Here at Smoking Gun we’ve long been advocates of transparency and honesty amongst brands- the best policy, you might say. Now a new survey has revealed just how vital that authenticity is when it comes to which companies consumers ally themselves with.
Stackla’s 2017 Consumer Content Report took responses from 2,000 adults in the U.S., U.K., and Australia, with questions focussed on the content they trust, share, and discuss amongst their peers. The results were categorical, to say the least, and can be broken down as follows…
Baby boomers want authenticity the least, but still want plenty of it
From those involved in the study, 90% of millennials- those aged below 35- ranked authenticity as important when choosing brands to buy from. This figure dropped to 85% for GenX (aged 35-54), and fell further still for Baby Boomers (55 and over), but even in this lowest group 80% of respondents stated authenticity was important.
It is impossible to ‘fake’ authenticity
OK, so this is perhaps an oxymoronic statement- authenticity is the opposite of fakery, and so clearly you can’t have both in one piece of content. But what’s important is that 57% of all those in the survey said that less than half of all brands created the kind of content that feels authentic. Furthermore, in 70% of cases, consumers could tell whether content had actually been created by consumers rather than the brand itself.
Trying to pull wool over eyes doesn’t just fail to win people over, either- it can actively lose brand support. Across the three age groups, an average of 20% of respondents said they would unfollow a brand that had attempted to pass off content as authentic.
Consumer-created content is king for authenticity
So what is perceived as ‘authentic content’? For starters, nothing that comes from ‘stock’- only 8% of respondents said this felt authentic. Just 20% would agree that brand-made content could be authentic, whereas a persuasive 60% stated consumer created content was authentic.
Influencers are on the wane
While we will never completely reject the power of influencers, our blog has regularly looked at problems with influencer marketing– namely brands getting into bed with the wrong public figure, or paying for endorsements without labelling those recommendations as adverts. And it seems we’re not the only ones who have grown wise to how misleading the practice can be.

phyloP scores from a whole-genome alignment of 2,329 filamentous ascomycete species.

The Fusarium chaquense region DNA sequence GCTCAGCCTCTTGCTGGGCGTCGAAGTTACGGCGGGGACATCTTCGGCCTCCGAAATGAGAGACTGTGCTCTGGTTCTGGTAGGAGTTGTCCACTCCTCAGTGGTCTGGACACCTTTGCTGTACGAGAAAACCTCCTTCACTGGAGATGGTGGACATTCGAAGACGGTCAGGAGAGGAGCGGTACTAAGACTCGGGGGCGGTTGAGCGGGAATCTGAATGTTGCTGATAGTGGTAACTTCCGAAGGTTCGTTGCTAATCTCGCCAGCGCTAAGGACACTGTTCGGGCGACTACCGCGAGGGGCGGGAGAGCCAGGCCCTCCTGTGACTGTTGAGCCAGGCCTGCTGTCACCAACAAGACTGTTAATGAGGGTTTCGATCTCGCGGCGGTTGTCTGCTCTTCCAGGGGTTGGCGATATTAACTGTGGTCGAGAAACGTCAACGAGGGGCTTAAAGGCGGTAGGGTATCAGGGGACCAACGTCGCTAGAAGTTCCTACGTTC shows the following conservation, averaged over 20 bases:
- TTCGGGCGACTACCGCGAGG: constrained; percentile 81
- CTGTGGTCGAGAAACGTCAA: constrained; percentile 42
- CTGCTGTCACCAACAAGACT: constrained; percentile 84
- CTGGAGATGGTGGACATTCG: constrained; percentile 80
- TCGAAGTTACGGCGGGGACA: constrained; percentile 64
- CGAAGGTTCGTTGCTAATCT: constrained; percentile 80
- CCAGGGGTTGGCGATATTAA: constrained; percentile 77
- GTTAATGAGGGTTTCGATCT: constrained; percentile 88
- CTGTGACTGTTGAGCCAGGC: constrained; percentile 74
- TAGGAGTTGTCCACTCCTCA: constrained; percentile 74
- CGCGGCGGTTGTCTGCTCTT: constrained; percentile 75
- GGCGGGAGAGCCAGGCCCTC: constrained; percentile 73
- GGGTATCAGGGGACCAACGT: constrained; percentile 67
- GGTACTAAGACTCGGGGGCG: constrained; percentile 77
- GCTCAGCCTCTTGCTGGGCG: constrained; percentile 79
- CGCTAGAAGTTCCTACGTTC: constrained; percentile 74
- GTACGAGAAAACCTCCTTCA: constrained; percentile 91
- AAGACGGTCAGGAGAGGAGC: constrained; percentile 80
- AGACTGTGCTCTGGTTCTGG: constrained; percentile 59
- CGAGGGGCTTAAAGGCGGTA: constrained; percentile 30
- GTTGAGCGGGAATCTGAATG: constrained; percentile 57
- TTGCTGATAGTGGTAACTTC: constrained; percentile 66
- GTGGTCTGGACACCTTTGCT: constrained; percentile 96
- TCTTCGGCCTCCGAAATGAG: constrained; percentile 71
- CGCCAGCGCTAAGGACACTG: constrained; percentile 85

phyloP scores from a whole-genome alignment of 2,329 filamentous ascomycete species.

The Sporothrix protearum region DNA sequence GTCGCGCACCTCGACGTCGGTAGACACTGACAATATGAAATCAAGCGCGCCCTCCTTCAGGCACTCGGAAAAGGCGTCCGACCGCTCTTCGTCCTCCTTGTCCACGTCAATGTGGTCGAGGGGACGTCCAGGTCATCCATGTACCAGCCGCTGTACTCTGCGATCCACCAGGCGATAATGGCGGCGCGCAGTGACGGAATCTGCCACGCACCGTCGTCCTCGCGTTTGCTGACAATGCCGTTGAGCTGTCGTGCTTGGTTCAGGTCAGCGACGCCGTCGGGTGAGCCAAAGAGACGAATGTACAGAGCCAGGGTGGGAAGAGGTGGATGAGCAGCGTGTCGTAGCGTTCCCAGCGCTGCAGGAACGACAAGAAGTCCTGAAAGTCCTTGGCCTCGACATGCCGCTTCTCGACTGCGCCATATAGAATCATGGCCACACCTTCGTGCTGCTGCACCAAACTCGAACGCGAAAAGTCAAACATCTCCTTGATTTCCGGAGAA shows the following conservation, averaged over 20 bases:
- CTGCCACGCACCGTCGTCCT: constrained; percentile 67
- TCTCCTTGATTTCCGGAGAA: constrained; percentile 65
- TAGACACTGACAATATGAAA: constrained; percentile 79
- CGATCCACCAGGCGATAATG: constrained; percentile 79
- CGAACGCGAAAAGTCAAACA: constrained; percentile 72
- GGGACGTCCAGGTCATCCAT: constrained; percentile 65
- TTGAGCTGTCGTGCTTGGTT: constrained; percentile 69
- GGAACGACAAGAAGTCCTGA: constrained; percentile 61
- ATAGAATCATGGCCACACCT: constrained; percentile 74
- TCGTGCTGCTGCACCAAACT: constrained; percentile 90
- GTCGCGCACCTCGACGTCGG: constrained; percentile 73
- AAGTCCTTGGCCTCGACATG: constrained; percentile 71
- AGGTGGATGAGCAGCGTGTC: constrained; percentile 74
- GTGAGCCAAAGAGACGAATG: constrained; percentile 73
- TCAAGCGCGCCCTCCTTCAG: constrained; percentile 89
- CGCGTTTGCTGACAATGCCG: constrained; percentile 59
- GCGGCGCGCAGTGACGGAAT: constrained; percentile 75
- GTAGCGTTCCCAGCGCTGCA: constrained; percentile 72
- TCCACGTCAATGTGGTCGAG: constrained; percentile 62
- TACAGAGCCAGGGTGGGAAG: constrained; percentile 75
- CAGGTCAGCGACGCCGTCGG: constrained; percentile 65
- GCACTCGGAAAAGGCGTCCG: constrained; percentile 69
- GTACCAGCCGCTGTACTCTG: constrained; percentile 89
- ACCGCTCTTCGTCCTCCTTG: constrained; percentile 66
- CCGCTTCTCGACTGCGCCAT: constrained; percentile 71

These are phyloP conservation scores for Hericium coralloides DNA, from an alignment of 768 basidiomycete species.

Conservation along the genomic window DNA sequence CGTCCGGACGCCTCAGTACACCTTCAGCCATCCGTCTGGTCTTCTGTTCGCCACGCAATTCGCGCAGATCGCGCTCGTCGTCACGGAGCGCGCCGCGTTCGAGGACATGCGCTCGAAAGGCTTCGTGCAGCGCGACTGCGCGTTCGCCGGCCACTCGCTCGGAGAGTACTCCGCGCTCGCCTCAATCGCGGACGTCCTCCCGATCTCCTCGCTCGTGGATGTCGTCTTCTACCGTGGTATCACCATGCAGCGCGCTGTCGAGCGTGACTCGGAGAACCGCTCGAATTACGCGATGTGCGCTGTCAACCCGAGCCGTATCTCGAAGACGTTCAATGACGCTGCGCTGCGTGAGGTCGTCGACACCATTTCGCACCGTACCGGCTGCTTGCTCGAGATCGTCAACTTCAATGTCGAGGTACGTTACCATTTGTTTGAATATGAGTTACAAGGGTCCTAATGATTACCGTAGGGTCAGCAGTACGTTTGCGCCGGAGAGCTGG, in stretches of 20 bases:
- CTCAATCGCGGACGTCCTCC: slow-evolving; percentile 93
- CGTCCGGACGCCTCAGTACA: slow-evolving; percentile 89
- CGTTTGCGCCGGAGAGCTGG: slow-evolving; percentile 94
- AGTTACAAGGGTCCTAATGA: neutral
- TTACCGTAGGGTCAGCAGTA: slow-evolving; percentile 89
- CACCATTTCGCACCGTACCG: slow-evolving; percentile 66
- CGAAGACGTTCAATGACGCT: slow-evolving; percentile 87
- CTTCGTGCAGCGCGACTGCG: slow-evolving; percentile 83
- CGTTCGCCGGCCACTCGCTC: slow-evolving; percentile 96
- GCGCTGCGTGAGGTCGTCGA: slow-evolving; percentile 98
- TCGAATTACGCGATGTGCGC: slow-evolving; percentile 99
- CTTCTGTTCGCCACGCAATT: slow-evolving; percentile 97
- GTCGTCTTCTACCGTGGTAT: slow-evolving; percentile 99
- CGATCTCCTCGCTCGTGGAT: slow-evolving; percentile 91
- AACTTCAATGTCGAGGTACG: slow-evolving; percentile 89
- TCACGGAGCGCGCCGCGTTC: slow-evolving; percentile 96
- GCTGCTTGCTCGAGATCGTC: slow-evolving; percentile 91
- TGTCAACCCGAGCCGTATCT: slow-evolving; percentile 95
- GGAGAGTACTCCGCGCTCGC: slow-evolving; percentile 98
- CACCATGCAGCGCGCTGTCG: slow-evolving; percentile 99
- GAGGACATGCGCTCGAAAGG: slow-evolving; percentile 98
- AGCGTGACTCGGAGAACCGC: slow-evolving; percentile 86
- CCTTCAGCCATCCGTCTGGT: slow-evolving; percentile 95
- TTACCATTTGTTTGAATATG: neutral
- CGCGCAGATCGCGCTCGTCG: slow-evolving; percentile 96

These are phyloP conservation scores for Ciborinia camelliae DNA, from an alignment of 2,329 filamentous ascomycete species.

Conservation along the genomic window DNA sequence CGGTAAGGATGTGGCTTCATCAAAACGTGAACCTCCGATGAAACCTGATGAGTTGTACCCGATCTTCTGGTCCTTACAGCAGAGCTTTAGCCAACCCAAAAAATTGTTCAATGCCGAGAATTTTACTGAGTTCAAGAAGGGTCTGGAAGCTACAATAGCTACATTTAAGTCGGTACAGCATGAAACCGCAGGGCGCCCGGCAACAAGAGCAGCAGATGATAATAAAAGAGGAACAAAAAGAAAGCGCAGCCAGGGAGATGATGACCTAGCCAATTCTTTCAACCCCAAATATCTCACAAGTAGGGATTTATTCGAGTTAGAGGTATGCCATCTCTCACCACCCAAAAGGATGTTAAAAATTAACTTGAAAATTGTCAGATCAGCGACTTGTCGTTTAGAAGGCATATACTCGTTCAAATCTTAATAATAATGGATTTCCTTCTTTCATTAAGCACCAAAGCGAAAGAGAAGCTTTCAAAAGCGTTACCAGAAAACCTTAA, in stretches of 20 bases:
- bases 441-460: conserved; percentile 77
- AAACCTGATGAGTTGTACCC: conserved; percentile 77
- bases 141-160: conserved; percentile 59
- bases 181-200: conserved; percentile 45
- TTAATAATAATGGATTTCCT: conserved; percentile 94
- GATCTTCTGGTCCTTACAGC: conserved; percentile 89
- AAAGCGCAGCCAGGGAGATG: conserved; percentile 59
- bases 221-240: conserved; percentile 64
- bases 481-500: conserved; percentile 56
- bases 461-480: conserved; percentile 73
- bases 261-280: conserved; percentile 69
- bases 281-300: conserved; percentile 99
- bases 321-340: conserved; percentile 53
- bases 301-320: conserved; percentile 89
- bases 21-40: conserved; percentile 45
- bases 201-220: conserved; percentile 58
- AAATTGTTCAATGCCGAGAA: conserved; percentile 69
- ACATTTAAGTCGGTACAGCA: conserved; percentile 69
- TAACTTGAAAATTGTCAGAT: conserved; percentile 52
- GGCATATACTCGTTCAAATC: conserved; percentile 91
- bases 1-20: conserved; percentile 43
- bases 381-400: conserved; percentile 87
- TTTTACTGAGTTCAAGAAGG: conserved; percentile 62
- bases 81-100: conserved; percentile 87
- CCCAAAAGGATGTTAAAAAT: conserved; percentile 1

Here’s how the circle of trust breaks down in terms of purchasing decisions for millennials:
*Family members – trusted by 70% of respondents
*Friends – trusted by 70% of respondents
*Brands – trusted by 47% of respondents
*Acquaintance – trusted by 39% of respondents
*Demographic qualities – trusted by 35% of respondents
*Celebrities or influencers – trusted by 33% of respondents
By comparison, the overall responses- i.e. from all age groups in the survey- painted a slightly different picture percentage-wise, but the league table looks the same:
*Family members – trusted by 61%
*Friends – trusted by 59%
*Brands- trusted by 42%
*Acquaintance – trusted by 31%
* Demographic qualities – trusted by 25%
* Celebrities or influencers – trusted by 23%
What this means for brands and marketers
For starters, user generated content is now king in terms of how much it influences people, the brands they trust and what they buy. As such, companies that are utilising this concept can expect some great return on their campaign investments, providing, of course, that user generated content is relevant to overall aims and goals.
Secondly, it could potentially be damaging for brands to produce content that tries to appear as user generated, or authentic. In short, now is the time to look at how you are engaging with established fans and followers, and how you are utilising their support in a way that serves your brand’s marketing push.